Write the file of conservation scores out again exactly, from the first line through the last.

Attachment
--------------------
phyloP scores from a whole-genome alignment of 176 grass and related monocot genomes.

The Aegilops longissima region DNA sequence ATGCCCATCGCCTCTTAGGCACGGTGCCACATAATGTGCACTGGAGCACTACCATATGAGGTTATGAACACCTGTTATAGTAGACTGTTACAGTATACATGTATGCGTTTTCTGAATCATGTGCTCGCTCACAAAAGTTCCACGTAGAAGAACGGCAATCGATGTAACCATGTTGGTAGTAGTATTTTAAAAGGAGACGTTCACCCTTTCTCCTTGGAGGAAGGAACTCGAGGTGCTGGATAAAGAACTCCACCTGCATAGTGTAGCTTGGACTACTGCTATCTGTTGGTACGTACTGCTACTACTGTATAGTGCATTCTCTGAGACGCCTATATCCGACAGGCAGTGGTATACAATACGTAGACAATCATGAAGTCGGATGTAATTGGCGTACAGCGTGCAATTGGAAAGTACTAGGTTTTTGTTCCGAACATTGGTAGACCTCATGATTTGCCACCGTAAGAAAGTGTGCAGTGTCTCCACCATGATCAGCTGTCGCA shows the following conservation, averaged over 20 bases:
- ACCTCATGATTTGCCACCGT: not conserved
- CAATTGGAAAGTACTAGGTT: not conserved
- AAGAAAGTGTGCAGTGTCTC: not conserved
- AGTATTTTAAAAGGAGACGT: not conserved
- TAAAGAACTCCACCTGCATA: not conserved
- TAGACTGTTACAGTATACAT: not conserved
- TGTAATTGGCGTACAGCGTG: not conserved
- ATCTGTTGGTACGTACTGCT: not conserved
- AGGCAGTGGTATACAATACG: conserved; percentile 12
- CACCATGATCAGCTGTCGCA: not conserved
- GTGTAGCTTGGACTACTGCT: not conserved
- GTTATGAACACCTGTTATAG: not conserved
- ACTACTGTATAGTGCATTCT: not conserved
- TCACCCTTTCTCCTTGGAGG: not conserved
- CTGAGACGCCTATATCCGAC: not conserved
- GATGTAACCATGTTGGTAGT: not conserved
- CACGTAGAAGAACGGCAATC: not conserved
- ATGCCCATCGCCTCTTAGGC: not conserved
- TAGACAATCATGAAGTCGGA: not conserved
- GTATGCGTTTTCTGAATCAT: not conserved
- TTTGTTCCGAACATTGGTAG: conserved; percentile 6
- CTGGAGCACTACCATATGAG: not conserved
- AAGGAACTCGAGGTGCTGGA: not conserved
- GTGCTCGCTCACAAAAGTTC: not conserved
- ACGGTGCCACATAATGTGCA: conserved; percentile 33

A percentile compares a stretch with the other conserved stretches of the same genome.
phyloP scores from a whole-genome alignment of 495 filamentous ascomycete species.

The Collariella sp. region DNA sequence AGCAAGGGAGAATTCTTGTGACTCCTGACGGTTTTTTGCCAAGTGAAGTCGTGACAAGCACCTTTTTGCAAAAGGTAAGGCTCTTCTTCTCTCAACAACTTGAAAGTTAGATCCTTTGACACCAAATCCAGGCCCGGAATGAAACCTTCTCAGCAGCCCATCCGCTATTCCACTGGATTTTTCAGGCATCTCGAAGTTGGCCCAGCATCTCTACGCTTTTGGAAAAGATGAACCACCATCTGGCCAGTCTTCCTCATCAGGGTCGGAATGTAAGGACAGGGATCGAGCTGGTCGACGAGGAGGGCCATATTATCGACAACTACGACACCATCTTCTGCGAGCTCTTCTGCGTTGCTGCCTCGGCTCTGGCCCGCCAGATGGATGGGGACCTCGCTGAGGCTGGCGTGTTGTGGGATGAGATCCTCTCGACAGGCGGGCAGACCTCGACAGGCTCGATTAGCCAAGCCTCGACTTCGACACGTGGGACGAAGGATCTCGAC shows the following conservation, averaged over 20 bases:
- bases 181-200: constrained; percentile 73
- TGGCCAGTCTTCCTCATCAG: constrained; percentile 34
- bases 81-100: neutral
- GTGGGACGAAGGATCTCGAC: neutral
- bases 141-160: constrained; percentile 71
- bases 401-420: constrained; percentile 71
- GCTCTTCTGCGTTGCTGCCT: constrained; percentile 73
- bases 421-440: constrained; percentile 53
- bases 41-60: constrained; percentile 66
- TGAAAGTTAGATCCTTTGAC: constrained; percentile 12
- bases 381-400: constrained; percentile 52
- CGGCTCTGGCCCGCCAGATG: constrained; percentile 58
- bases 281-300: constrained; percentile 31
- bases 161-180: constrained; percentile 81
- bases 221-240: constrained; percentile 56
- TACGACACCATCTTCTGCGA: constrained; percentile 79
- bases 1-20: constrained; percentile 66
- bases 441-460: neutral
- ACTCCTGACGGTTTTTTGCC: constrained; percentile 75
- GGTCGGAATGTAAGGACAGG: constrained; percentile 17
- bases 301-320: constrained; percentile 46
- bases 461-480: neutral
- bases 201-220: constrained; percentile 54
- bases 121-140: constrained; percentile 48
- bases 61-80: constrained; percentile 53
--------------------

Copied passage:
phyloP scores from a whole-genome alignment of 176 grass and related monocot genomes.

The Aegilops longissima region DNA sequence ATGCCCATCGCCTCTTAGGCACGGTGCCACATAATGTGCACTGGAGCACTACCATATGAGGTTATGAACACCTGTTATAGTAGACTGTTACAGTATACATGTATGCGTTTTCTGAATCATGTGCTCGCTCACAAAAGTTCCACGTAGAAGAACGGCAATCGATGTAACCATGTTGGTAGTAGTATTTTAAAAGGAGACGTTCACCCTTTCTCCTTGGAGGAAGGAACTCGAGGTGCTGGATAAAGAACTCCACCTGCATAGTGTAGCTTGGACTACTGCTATCTGTTGGTACGTACTGCTACTACTGTATAGTGCATTCTCTGAGACGCCTATATCCGACAGGCAGTGGTATACAATACGTAGACAATCATGAAGTCGGATGTAATTGGCGTACAGCGTGCAATTGGAAAGTACTAGGTTTTTGTTCCGAACATTGGTAGACCTCATGATTTGCCACCGTAAGAAAGTGTGCAGTGTCTCCACCATGATCAGCTGTCGCA shows the following conservation, averaged over 20 bases:
- ACCTCATGATTTGCCACCGT: not conserved
- CAATTGGAAAGTACTAGGTT: not conserved
- AAGAAAGTGTGCAGTGTCTC: not conserved
- AGTATTTTAAAAGGAGACGT: not conserved
- TAAAGAACTCCACCTGCATA: not conserved
- TAGACTGTTACAGTATACAT: not conserved
- TGTAATTGGCGTACAGCGTG: not conserved
- ATCTGTTGGTACGTACTGCT: not conserved
- AGGCAGTGGTATACAATACG: conserved; percentile 12
- CACCATGATCAGCTGTCGCA: not conserved
- GTGTAGCTTGGACTACTGCT: not conserved
- GTTATGAACACCTGTTATAG: not conserved
- ACTACTGTATAGTGCATTCT: not conserved
- TCACCCTTTCTCCTTGGAGG: not conserved
- CTGAGACGCCTATATCCGAC: not conserved
- GATGTAACCATGTTGGTAGT: not conserved
- CACGTAGAAGAACGGCAATC: not conserved
- ATGCCCATCGCCTCTTAGGC: not conserved
- TAGACAATCATGAAGTCGGA: not conserved
- GTATGCGTTTTCTGAATCAT: not conserved
- TTTGTTCCGAACATTGGTAG: conserved; percentile 6
- CTGGAGCACTACCATATGAG: not conserved
- AAGGAACTCGAGGTGCTGGA: not conserved
- GTGCTCGCTCACAAAAGTTC: not conserved
- ACGGTGCCACATAATGTGCA: conserved; percentile 33

A percentile compares a stretch with the other conserved stretches of the same genome.
phyloP scores from a whole-genome alignment of 495 filamentous ascomycete species.

The Collariella sp. region DNA sequence AGCAAGGGAGAATTCTTGTGACTCCTGACGGTTTTTTGCCAAGTGAAGTCGTGACAAGCACCTTTTTGCAAAAGGTAAGGCTCTTCTTCTCTCAACAACTTGAAAGTTAGATCCTTTGACACCAAATCCAGGCCCGGAATGAAACCTTCTCAGCAGCCCATCCGCTATTCCACTGGATTTTTCAGGCATCTCGAAGTTGGCCCAGCATCTCTACGCTTTTGGAAAAGATGAACCACCATCTGGCCAGTCTTCCTCATCAGGGTCGGAATGTAAGGACAGGGATCGAGCTGGTCGACGAGGAGGGCCATATTATCGACAACTACGACACCATCTTCTGCGAGCTCTTCTGCGTTGCTGCCTCGGCTCTGGCCCGCCAGATGGATGGGGACCTCGCTGAGGCTGGCGTGTTGTGGGATGAGATCCTCTCGACAGGCGGGCAGACCTCGACAGGCTCGATTAGCCAAGCCTCGACTTCGACACGTGGGACGAAGGATCTCGAC shows the following conservation, averaged over 20 bases:
- bases 181-200: constrained; percentile 73
- TGGCCAGTCTTCCTCATCAG: constrained; percentile 34
- bases 81-100: neutral
- GTGGGACGAAGGATCTCGAC: neutral
- bases 141-160: constrained; percentile 71
- bases 401-420: constrained; percentile 71
- GCTCTTCTGCGTTGCTGCCT: constrained; percentile 73
- bases 421-440: constrained; percentile 53
- bases 41-60: constrained; percentile 66
- TGAAAGTTAGATCCTTTGAC: constrained; percentile 12
- bases 381-400: constrained; percentile 52
- CGGCTCTGGCCCGCCAGATG: constrained; percentile 58
- bases 281-300: constrained; percentile 31
- bases 161-180: constrained; percentile 81
- bases 221-240: constrained; percentile 56
- TACGACACCATCTTCTGCGA: constrained; percentile 79
- bases 1-20: constrained; percentile 66
- bases 441-460: neutral
- ACTCCTGACGGTTTTTTGCC: constrained; percentile 75
- GGTCGGAATGTAAGGACAGG: constrained; percentile 17
- bases 301-320: constrained; percentile 46
- bases 461-480: neutral
- bases 201-220: constrained; percentile 54
- bases 121-140: constrained; percentile 48
- bases 61-80: constrained; percentile 53